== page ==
From left to right: Representative Ponka-We Victors (Tohono O’odham/Southern Ponca) taking the oath of office in the Kansas House of Representatives; photo courtesy of Kansas Rep. Scott Schwab. Bird Runningwater (Cheyenne/Mescalero Apache) at the Sundance Film Festival; photo courtesy of WireImage. Sergeant Debra Mooney (Choctaw) at the powwow in Al Taqaddum Air Force Base, Iraq, 2004; photo courtesy of Sgt. Debra Mooney. Councilman Jonathan Perry (Wampanoag) in traditional clothing; photo courtesy of Jonathan Perry. Suzan Shown Harjo (Cheyenne/Hodulgee Muscogee) at Blackhorse et al. v. Pro Football, Inc., press conference, U.S. Patent and Trade Office, February 7, 2013; photo courtesy of Mary Phillips. All photos used with permission. 

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October 14, 2015

The Indian Arts and Crafts Board: Catawba Pottery

259216 Catawba

259217 Catawba
Upper: Sara Ayers (Catawba, 1919–2002), vessel. 1962, Rock Hill, York County, South Carolina. Pottery, 22.5 x 14.3 x 13.2 cm. Donated to the Indian Arts and Crafts Board by the artist in 1962. Indian Arts and Crafts Board Collection, Department of the Interior, at the National Museum of the American Indian, Smithsonian Institution. NMAI 25/9216. 
Lower: Nola Campbell (Catawba, 1918–2009), bowl with human effigy finials, 1960–62. Pottery, 33.5 x 13 x 10 cm. Donated to the Indian Arts and Crafts Board by the artist in 1962. Indian Arts and Crafts Board Collection, Department of the Interior, at the National Museum of the American Indian, Smithsonian Institution. NMAI 25/9217. 


These ceramic bowls came into the Indian Arts and Crafts Board (IACB) Headquarters Collection from the artists directly. In 1962, Robert G. Hart, then general manager of the IACB, inquired about arts and crafts production among the Catawba of South Carolina. Word reached Gladys G. Thomas (1921–72), president of the Catawba Relief Society, who told fellow Catawba potters about the inquiry. Master potters Sara Ayers (1919–2002) and Nola Campbell (1918–2009) made gifts of these bowls to the IACB for exhibition purposes. The South Carolina General Assembly recognized Ayers and Campbell with its Folk Heritage Award, and their works are sought after by collectors today.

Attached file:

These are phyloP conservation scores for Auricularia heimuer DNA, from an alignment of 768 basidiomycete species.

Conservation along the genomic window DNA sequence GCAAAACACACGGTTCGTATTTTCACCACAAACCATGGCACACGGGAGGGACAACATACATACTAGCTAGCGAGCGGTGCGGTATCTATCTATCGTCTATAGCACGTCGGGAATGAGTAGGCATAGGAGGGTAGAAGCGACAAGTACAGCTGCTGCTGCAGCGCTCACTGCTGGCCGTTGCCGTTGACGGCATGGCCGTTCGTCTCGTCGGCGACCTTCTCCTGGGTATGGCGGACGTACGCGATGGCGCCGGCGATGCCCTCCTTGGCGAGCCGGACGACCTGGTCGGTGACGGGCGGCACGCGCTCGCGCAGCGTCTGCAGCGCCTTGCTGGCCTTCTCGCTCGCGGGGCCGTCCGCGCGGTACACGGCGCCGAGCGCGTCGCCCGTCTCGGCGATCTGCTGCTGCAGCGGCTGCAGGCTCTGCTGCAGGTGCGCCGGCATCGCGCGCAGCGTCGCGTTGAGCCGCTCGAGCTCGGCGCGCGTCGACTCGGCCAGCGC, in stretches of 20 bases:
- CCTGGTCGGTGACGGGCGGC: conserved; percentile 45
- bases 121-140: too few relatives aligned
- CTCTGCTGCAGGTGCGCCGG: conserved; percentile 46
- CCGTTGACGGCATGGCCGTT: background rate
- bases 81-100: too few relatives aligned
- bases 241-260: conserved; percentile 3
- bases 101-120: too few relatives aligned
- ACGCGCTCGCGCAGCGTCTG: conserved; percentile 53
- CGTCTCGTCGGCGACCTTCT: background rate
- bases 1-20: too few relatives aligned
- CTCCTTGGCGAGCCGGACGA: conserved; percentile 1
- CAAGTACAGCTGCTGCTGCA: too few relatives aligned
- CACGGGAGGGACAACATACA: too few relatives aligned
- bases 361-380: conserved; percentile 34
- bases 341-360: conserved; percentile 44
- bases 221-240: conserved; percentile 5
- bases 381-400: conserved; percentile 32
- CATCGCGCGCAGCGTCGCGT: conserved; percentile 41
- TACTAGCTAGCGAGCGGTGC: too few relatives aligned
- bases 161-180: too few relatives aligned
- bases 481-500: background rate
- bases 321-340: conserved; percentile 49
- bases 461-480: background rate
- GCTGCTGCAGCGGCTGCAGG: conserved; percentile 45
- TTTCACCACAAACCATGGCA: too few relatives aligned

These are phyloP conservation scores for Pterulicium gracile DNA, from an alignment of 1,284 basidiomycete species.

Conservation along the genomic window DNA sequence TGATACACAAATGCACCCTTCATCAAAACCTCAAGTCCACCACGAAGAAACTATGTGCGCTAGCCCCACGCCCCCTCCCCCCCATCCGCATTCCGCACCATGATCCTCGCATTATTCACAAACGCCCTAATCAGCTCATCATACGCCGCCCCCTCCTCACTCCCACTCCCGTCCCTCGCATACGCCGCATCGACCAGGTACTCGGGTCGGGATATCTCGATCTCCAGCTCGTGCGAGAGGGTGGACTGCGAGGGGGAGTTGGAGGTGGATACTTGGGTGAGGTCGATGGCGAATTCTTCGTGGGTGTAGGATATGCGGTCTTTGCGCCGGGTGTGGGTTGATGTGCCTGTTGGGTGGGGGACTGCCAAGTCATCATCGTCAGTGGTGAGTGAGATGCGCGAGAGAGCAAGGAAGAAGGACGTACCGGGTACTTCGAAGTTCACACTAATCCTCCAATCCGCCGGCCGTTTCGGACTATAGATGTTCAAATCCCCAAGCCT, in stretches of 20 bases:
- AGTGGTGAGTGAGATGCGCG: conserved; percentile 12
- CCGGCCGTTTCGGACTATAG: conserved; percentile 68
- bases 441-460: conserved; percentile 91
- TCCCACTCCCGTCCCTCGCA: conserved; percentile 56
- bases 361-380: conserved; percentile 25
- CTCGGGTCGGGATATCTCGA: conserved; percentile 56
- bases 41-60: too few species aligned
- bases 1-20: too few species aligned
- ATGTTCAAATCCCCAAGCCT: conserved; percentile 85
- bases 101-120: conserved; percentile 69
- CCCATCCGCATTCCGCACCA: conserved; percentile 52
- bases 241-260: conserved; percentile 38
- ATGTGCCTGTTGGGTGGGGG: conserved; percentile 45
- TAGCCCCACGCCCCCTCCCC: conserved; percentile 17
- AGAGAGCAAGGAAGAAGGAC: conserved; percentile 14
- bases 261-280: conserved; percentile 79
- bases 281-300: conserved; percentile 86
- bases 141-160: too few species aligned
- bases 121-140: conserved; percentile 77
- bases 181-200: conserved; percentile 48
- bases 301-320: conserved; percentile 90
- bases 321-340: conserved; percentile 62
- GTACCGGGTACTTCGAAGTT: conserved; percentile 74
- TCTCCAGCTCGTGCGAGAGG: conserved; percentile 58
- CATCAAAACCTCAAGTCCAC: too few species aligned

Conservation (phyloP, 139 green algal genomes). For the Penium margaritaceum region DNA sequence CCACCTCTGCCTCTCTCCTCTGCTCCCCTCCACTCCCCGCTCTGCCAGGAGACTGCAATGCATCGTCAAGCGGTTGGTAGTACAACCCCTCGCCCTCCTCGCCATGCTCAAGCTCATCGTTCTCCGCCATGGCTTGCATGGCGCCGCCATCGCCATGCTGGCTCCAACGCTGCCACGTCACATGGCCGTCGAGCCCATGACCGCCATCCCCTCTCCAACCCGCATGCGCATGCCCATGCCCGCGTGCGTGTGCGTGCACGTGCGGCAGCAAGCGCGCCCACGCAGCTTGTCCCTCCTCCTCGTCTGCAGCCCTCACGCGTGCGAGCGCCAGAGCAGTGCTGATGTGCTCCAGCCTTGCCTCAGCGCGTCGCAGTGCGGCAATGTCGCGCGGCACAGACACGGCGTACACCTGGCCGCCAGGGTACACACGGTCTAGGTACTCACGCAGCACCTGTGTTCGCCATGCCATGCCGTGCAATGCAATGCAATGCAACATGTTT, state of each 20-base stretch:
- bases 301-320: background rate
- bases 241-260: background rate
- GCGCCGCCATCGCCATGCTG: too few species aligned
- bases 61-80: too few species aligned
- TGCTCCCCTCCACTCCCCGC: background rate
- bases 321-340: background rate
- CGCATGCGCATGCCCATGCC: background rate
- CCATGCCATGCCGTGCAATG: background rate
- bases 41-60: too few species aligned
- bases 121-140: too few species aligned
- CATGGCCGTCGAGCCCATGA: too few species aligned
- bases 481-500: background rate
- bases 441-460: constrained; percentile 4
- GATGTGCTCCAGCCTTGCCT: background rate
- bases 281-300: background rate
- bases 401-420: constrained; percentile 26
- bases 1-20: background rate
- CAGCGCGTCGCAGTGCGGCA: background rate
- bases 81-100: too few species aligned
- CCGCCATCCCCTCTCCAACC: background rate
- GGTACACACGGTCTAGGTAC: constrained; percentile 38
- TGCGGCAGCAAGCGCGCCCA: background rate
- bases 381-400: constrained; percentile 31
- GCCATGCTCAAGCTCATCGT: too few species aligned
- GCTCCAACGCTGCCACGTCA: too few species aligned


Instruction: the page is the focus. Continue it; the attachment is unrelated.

Catawba potters gather clay from the banks of the nearby Catawba River. These works are not wheel thrown; Ayers and Campbell used the traditional coiling method, building the walls of the vessel by wrapping “ropes” of clay on a base, then smoothing the walls by hand and with tools of shell, wood, or other materials. Before firing, the ceramics are burnished or rubbed with a river stone that adds a reflective sheen. The pieces are fired in an open pit, and the fire creates dark patterns and marks on the exterior. According the potter Louise Bryson, “when we burn them, we don’t know what color they’ll burn out. I like mine black. Some like reds and some whites.”[1] The “Indian head,” seen here, is a popular design, along with double-spouted wedding vases, three-legged pots, and snake pots. Handles and “heads” are not merely attached to the outside of a Catawba the ceramic. Holes are bored into the vessel's wall, and the appendages are inserted through them.[2]